by Chong Mei Yee

Assertiveness is a communication skill. People who are assertive are able to communicate their wants, needs and positions to others in a way that involves respect for the boundaries of oneself and of others.

The work features two designs, with emphasis on recognising and respecting boundaries. Especially in relation to communities and the natural environment.

The design featuring the Bornean sun bear superimposed with a human in a forest (pictured left), aims to highlight the need for defending one’s own points of view. However, such a stance should be approached from a place of inner peace, without aggression, for the sake of clarity.

With such assertive ability, a more effective communication would perhaps be possible, allowing for greater cooperation on the issues that matter most in the world. The example portrayed in this design relates to the protection of threatened animals, habitats and ecosystems.

The design featuring two human profiles consisting of fallen leaves (pictured right) further convey the need for conserving and rehabilitating a natural world in peril. While the two faces may be in opposition to each other, assertive communication has the power to overcome disagreements, for the sake of a greater good.

In recognising the value of the other’s position, two opposing parties may find common ground with which to move forward. This design presents the falling leaves as the common ground between two opposing faces.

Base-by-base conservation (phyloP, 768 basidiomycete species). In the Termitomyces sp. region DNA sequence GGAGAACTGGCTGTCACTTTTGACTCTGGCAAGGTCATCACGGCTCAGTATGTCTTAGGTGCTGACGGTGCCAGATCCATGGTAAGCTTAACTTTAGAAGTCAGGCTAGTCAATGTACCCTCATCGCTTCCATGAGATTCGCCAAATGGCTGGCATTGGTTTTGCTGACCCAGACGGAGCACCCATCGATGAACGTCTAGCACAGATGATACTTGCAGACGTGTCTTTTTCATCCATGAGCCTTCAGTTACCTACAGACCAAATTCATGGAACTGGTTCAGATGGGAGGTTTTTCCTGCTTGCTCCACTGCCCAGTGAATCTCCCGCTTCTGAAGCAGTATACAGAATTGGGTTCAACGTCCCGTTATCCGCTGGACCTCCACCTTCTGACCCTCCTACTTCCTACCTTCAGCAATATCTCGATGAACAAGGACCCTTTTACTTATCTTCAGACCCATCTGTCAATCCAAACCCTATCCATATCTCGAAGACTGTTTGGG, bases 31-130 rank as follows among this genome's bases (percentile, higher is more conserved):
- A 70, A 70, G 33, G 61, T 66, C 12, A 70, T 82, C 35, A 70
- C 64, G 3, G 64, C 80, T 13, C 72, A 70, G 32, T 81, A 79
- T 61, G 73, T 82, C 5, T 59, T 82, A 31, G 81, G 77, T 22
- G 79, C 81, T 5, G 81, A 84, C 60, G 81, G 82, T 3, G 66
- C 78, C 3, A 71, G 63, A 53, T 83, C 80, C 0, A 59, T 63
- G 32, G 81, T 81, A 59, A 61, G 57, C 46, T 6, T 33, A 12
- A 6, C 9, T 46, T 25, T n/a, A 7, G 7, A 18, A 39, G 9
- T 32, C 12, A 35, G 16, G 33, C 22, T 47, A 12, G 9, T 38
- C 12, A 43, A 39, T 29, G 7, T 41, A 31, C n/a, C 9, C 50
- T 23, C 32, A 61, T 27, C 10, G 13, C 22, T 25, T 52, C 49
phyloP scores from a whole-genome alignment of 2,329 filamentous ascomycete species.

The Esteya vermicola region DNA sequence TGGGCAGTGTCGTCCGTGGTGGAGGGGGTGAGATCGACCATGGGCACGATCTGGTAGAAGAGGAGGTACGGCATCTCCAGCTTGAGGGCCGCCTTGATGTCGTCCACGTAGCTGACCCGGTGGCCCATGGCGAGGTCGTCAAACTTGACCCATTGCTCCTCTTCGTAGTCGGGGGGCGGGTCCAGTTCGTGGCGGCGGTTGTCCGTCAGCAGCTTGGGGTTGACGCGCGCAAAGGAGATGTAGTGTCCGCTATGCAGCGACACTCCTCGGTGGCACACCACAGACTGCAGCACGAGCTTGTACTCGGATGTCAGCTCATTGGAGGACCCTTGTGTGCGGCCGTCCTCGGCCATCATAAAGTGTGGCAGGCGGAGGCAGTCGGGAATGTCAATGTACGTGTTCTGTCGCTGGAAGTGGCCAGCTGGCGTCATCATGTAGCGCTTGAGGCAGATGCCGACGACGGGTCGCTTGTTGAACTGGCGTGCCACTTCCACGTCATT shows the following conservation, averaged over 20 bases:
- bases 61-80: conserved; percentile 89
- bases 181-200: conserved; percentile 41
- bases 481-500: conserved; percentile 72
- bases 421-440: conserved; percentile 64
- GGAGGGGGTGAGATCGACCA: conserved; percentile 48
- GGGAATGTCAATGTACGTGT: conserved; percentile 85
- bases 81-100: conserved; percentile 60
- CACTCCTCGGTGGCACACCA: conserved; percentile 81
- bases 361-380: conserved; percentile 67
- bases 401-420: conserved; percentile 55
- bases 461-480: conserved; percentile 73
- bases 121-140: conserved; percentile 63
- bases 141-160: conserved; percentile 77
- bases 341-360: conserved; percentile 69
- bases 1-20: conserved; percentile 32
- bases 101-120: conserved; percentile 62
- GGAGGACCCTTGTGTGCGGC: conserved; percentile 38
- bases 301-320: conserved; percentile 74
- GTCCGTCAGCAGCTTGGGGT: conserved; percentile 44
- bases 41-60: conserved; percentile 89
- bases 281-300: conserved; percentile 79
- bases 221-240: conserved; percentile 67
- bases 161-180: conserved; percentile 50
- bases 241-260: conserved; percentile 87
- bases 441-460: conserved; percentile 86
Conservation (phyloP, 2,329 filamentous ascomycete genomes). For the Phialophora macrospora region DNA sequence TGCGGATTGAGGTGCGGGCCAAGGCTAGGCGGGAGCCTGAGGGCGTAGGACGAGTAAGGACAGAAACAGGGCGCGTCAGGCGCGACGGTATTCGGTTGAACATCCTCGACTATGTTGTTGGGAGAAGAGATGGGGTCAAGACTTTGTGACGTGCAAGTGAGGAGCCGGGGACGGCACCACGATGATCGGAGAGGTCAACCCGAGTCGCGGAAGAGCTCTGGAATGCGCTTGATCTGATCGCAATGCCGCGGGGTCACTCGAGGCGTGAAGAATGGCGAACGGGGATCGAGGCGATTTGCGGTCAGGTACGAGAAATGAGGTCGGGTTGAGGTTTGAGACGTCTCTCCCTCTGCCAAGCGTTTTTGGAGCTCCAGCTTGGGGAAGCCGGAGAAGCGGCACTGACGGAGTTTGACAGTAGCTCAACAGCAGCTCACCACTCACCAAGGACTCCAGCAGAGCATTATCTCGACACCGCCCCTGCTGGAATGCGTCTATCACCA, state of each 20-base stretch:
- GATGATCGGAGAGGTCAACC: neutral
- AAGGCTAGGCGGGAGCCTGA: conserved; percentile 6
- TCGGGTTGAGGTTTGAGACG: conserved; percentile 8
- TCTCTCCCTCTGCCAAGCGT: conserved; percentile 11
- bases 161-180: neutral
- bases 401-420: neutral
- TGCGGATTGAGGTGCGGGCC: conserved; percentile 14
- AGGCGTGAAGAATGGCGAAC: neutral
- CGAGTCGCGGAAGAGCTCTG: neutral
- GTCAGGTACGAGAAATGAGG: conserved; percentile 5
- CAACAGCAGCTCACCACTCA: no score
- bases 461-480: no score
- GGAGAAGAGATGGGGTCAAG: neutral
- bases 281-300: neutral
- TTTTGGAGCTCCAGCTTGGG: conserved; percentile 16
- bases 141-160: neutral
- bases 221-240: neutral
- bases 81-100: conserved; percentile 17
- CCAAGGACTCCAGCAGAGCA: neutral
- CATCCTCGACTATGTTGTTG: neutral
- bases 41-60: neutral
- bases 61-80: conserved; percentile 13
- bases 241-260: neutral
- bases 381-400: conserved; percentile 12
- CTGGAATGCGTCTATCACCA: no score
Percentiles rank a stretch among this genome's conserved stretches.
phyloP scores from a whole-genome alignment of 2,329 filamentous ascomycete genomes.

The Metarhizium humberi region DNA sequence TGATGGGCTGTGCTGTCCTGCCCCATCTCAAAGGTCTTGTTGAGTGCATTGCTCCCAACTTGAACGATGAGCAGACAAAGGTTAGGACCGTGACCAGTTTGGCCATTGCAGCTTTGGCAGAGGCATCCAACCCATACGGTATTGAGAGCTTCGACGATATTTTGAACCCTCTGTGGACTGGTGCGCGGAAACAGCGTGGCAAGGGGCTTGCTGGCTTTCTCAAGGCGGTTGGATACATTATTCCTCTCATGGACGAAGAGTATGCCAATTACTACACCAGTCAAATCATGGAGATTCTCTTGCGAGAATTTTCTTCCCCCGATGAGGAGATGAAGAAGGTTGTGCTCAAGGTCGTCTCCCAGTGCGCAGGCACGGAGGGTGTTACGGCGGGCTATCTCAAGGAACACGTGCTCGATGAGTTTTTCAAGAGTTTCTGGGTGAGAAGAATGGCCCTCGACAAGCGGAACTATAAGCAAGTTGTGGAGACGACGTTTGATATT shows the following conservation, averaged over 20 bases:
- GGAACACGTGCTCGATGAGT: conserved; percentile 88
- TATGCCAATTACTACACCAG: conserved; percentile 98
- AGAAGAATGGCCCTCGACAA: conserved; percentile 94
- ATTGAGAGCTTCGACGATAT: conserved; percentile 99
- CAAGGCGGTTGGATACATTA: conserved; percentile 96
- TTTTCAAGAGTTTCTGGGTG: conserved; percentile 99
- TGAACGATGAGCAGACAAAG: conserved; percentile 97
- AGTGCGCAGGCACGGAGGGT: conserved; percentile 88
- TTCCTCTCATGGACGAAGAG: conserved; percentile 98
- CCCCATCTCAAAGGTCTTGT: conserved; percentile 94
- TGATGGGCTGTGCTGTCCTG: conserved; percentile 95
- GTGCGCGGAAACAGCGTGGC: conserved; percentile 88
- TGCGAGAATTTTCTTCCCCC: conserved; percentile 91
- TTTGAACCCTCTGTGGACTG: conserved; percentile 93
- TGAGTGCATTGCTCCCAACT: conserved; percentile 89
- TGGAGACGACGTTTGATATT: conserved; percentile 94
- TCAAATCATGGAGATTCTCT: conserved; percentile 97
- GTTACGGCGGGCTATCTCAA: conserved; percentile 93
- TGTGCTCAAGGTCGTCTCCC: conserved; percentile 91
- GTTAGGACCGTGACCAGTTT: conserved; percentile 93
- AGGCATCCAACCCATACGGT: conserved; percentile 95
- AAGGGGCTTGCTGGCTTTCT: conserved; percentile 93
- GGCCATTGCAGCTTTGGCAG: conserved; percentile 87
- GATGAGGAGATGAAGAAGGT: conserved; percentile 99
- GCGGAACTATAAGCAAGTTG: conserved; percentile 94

Never apologize for being oversensitive and emotional when defending the welfare of wildlife. Let this be a sign that you have a big heart and aren’t afraid to show your true feelings. These emotions give you the strength to fight for what is right and to be the voice of those who cannot be heard.

—Paul Oxton

Born in Tawau, Chong Mei Yee is an artist and designer, currently pursuing her Master’s degree at the Architectural Association School of Architecture (AA School) in London.

She began her art journey at the age of 7, when her parents sent her to art class. Over the years, she has developed a strong passion and interest in art, and currently practises art as a hobby.

Her best painting medium lies in acrylic and oil paintings, and nature is her favourite theme. She is a wildlife lover and nature enthusiast.

Having once worked under Ar. Ken Yeang, an architect best known for his ecological architecture and ecomasterplans, her career vision is to be able to create spaces that focus on the biointegration of the human-made with nature, a place that bonds the communities with the nature.

In addition, she is also an active volunteer for WWF-Malaysia’s ocean and forest projects. She believes that public art can be a powerful tool in engaging and inspiring communities towards a greater appreciation for Mother Earth.